And if not, how does the law operate to continue to insulate disclosure?
 

Surprisingly, it is possible that this decision was taken by AG and Miers independently:
Gap in Justice, White House e-mails raises questions
On November 15 -- the last day before the e-mail gap -- Kyle Sampson, who was then chief of staff to Gonzales, e-mailed Miers and her deputy an outline of the plan to fire the prosecutors and wrote, "The plan, by its terms, would commence this week."

Sampson resigned last week amid outcry about the firings.

Later in the same e-mail Gonzalez said, "I am concerned that to execute this plan properly we must all be on the same page and be steeled to withstand any political upheaval that might result."

Miers responded that same morning, saying, "Not sure whether this will be determined to require the boss's attention" and noted that President Bush had left town the night before. Sampson then asked, "Who will determine whether this requires the president's attention?"


So at least initially, it was done independently, and even though they knew it was a political hot-potato, they weren't sure whether they should tell "The Boss".

I'm not sure what's more troubling: that the president was in on the deal, or that 8 USAs are fired with clear forewarning of political trouble without the president being in the loop at all. Sounds like the inmates are running the asylum.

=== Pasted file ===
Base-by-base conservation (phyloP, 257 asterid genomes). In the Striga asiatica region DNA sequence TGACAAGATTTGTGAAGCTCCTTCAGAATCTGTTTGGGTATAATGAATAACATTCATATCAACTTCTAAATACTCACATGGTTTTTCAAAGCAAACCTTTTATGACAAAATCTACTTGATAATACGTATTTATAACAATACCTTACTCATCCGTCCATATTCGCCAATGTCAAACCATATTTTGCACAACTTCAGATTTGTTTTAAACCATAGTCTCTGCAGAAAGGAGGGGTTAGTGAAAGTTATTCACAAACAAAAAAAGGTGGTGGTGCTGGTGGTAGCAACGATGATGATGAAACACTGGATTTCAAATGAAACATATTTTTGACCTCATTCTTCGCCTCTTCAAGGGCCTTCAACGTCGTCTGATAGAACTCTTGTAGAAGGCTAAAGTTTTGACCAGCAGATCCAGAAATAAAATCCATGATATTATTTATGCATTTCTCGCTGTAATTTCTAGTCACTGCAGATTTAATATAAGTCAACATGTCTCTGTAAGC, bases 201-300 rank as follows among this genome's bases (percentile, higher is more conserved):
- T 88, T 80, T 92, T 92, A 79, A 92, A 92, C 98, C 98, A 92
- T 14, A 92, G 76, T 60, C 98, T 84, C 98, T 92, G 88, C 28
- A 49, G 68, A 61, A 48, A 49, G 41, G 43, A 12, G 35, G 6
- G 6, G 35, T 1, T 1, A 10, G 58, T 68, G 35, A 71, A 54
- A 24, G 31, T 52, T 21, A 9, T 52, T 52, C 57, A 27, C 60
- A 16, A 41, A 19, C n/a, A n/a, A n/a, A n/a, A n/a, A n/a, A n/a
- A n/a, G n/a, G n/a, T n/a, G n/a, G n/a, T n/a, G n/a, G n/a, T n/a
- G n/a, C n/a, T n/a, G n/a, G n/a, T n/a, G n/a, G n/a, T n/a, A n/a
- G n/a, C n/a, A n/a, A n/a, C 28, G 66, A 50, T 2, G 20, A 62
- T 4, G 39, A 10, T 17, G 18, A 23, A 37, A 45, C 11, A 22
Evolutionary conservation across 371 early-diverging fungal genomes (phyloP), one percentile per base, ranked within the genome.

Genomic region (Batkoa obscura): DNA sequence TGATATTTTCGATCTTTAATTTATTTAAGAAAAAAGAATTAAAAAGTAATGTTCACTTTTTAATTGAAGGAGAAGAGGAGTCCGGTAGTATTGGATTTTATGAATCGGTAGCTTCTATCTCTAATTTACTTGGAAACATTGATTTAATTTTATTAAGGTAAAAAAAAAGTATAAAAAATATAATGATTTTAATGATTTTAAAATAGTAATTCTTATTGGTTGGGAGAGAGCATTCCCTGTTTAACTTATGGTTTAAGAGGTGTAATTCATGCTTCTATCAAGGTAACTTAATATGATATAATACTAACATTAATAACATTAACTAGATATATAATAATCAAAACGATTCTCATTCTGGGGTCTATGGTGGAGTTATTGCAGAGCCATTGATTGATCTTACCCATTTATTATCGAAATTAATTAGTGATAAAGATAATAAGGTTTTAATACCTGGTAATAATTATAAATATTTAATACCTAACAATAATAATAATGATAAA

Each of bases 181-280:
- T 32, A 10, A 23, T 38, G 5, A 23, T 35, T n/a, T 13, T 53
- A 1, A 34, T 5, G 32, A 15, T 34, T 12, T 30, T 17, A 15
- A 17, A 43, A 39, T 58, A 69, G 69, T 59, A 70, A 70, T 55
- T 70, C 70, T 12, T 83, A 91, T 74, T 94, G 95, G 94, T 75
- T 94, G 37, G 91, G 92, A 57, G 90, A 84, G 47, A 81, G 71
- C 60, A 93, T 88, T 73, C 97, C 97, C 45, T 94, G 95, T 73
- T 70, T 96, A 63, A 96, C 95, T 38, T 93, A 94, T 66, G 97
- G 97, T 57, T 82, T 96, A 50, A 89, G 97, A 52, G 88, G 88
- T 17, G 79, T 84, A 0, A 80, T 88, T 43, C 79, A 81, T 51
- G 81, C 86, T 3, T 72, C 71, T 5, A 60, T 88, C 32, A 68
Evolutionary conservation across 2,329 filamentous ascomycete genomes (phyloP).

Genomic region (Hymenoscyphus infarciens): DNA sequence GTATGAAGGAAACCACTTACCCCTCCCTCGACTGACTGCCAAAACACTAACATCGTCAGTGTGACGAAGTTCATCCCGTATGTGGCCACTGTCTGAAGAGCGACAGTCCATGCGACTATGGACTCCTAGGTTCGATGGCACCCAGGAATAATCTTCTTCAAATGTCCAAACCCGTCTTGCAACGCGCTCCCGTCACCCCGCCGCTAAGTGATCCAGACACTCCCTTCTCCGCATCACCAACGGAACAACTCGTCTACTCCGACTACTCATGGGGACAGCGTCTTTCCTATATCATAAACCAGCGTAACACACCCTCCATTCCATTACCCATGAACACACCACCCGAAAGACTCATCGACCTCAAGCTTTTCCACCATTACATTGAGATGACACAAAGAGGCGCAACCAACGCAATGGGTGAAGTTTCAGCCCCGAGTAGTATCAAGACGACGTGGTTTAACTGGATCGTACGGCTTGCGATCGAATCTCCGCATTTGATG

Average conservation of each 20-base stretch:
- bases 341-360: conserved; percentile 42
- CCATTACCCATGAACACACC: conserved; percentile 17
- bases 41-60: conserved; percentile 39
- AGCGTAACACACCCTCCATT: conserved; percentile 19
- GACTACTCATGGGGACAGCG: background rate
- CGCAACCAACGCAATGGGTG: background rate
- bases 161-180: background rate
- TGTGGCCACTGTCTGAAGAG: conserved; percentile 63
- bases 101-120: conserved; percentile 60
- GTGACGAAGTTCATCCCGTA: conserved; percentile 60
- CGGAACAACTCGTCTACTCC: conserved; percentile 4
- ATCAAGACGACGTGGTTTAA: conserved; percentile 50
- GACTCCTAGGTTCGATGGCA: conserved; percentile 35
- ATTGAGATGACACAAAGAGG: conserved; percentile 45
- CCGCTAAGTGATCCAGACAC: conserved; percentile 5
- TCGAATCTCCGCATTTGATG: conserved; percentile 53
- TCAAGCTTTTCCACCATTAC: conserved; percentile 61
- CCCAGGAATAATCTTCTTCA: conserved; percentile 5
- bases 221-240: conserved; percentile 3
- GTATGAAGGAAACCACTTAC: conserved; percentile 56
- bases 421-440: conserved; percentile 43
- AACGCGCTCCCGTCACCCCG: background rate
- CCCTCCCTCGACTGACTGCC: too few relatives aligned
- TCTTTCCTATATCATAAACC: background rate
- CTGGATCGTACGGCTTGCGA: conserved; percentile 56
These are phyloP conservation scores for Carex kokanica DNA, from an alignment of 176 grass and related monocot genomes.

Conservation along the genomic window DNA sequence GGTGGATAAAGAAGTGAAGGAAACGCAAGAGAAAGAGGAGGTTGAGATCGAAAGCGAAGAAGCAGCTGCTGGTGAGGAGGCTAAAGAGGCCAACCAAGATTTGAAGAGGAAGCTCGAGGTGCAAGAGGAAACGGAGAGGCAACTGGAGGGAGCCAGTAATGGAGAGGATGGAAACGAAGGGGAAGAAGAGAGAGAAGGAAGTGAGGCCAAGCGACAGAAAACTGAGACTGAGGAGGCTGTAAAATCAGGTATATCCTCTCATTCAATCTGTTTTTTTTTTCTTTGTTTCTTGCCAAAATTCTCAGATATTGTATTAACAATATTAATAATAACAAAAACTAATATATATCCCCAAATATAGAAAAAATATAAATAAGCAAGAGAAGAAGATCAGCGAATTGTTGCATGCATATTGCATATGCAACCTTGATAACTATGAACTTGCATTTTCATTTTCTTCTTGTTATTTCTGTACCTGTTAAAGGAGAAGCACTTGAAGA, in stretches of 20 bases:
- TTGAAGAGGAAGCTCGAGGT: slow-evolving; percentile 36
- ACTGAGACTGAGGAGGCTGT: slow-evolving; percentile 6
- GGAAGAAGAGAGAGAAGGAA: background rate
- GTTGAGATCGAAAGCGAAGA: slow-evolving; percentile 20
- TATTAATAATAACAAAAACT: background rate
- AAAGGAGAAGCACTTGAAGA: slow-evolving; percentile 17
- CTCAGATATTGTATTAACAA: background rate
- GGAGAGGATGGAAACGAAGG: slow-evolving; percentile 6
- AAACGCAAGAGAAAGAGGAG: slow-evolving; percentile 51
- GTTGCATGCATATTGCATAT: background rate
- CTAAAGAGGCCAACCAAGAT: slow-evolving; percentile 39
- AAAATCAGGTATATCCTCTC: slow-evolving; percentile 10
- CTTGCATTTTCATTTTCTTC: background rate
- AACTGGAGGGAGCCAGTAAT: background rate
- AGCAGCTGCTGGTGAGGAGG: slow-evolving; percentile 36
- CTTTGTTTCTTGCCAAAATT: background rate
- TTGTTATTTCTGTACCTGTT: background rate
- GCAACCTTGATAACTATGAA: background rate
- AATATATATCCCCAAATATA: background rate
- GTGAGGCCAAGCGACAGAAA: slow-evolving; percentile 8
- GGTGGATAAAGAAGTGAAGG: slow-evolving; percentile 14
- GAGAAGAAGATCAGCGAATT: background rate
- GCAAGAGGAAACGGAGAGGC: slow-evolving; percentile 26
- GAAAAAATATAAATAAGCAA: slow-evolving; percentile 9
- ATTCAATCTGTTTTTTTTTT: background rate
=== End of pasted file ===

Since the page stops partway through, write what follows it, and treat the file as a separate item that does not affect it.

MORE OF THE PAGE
Is there no possibility of waiver here?

Presidents are always careful to say that if they produce documents or witnesses, that is not to be considered a waiver of Presidential privilege. Without seeing the whole correspondence, I assume that standard disclaimer was included when the White House turned over the emails.

I should add that this is a common practice in the legal system generally. It regularly happens that a party will allow a client to answer a question which might otherwise be privileged, upon the agreement from the other side not to treat the answer as a waiver.

Is it the law that an executive branch can cherry pick, with impunity, the documents they look to release and the information they choose to let out.

That is, in colloquial terms, the $64,000 question. We know the Supreme Court has held that documents must be released in a criminal prosecution. A lower court has held no basis for release in the ordinary case. This situtation is in-between: there is suspicion of criminality and a legitimate Congressional investigation. Depends on how the Court weighs the interests of Congress and the President. That's assuming it takes the case -- it sometimes refuses to get in the middle of political disputes.